Tools for the Job
People who attend the Tools for Life program at the Salvation Army’s Portland, Maine Corps are welcome to share both their talents and life experiences. Doing so may open the door for new social connections or newfound interests among peers.
“Everyone brings in what makes them unique, and that is what makes the program unique,” says Mary Irace, Tools for Life director. “Many of our members come from other countries, and they bring their culture and family traditions with them. If they don’t have any traditions, they have a longing to make some for their families. They want to give their children what they themselves did not have.”
The social aspect to enjoy life is only part of Tools for Life. There are also “tools” and resources to help people learn English, polish up their resumes, find immigration lawyers who are fluent in their language, and discover books that will help parents teach their children to read.
“We have opportunities to network, start new careers, find hobbies or hear from people who have started their own businesses after being part of our program,” says Irace. “There’s a lot of networking done here at Tools for Life.”
Irace keeps a binder in her office that is full of resumes from Tools for Life members who she has helped find work.
“I learn a lot about them from these resumes. They were nurses, teachers, miners, and oil men back in their country. The only thing keeping them from jobs like those here is the language barrier,” says Irace.
For example, two men who came to Tools for Life without high school degrees had years of experience as welders in their country of Angola. In the seven months they had been in the United States, they worked tirelessly to improve their English skills to be adequate for a job interview. But they had applied for jobs unsuccessfully until Irace helped them with their resume and vouched for them to potential employers.
When they finally were granted interviews, the Tools for Life program also helped the men acquire steel–toed boots, which were required to take the mandatory hands–on welding test. They both aced the exam and began 12–hour shifts as welders. At their new jobs, they became leaders, and passed their experience on to other young welders.
“They were kind to others, because kindness was shown to them,” says Irace.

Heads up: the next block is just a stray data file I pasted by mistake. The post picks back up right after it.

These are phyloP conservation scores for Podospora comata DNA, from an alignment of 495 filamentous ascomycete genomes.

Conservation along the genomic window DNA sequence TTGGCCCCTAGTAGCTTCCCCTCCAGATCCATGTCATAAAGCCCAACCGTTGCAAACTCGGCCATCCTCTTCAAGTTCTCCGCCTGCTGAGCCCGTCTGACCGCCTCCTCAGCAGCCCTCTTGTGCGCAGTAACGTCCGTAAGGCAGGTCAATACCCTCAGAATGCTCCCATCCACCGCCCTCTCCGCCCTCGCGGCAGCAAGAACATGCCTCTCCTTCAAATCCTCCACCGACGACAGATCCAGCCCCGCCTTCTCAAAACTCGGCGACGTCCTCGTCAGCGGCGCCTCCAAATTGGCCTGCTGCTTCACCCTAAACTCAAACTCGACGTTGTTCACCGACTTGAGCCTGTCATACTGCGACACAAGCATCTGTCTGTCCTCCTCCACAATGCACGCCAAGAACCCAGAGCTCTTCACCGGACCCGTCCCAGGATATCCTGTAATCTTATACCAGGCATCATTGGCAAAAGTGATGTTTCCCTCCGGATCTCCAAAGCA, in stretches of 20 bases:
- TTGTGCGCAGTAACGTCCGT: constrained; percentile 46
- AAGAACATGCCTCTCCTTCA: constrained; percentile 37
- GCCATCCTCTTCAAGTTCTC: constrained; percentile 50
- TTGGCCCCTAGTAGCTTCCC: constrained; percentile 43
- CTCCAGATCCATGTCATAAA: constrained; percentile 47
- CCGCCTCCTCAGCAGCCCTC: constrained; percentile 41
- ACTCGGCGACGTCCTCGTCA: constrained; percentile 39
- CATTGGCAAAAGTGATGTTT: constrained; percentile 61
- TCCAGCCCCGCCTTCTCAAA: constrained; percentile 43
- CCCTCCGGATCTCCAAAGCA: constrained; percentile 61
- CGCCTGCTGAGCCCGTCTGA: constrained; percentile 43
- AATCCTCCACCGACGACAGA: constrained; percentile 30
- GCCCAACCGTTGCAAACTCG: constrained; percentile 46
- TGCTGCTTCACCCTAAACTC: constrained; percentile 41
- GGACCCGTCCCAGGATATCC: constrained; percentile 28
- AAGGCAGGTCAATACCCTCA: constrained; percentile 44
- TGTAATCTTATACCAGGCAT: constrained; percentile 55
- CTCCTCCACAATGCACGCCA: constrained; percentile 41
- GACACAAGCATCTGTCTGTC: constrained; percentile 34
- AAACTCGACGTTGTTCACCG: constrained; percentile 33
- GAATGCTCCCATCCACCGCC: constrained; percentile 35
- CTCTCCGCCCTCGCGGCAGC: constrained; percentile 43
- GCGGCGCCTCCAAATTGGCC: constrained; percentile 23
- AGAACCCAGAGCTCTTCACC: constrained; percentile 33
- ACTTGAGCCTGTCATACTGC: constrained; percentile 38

As ESL classes and social groups slowly return to normal numbers after COVID-19, Irace knows what she would like to see Tools for Life do in the future.
“I want to have counselors here that can meet with our members and really get in depth to know their goals, dreams, and plans and connect them with others who can help achieve that. Like a mentor program for life,” she says.
“You can’t make assumptions on God’s plans for people,” says Irace, “Sometimes, their most basic need changes as they walk through the door of our corps and see what we can offer at Tools for Life.”
Long-term planning will one day be a reality at Tools for Life, but for now, Irace says that they are hard at work being in the moment for the individual needs of their participants, whether they be supplies for their first day of work or making sure life-changing documents get to where they need to arrive as soon as possible.
When miracles open up
Nine years ago, most of the people attending the Tools for Life program were of European heritage. Today, most come from the Middle East and Africa. Some seek more than language and job skills; they also need refuge from adversity.
Irace remembers working with an asylum seeker from Africa who had come to the United States and was about to give birth. Her husband had been taken by the authorities, and their children were being watched by the pastor’s wife. The work Tools for Life was doing for this family came to a halt when important documents had to be sent to her country.
“The government had shut down all internet access for their election. Even the U.S. Embassy had closed,” says Irace. The simple task of e-mailing documents had suddenly become impossible. Fortunately, Tools for Life found someone in Illinois who was scheduled to fly to the asylum seeker’s country the next day. The paperwork was sent overnight to Chicago, and in only a few days, they arrived to their destination in Africa.
“We think of some of the work we accomplish as impossible, but if God wants something to happen, chances will open up. I’ve seen so many miracles and lives turned around,” says Irace.
by Hugo Bravo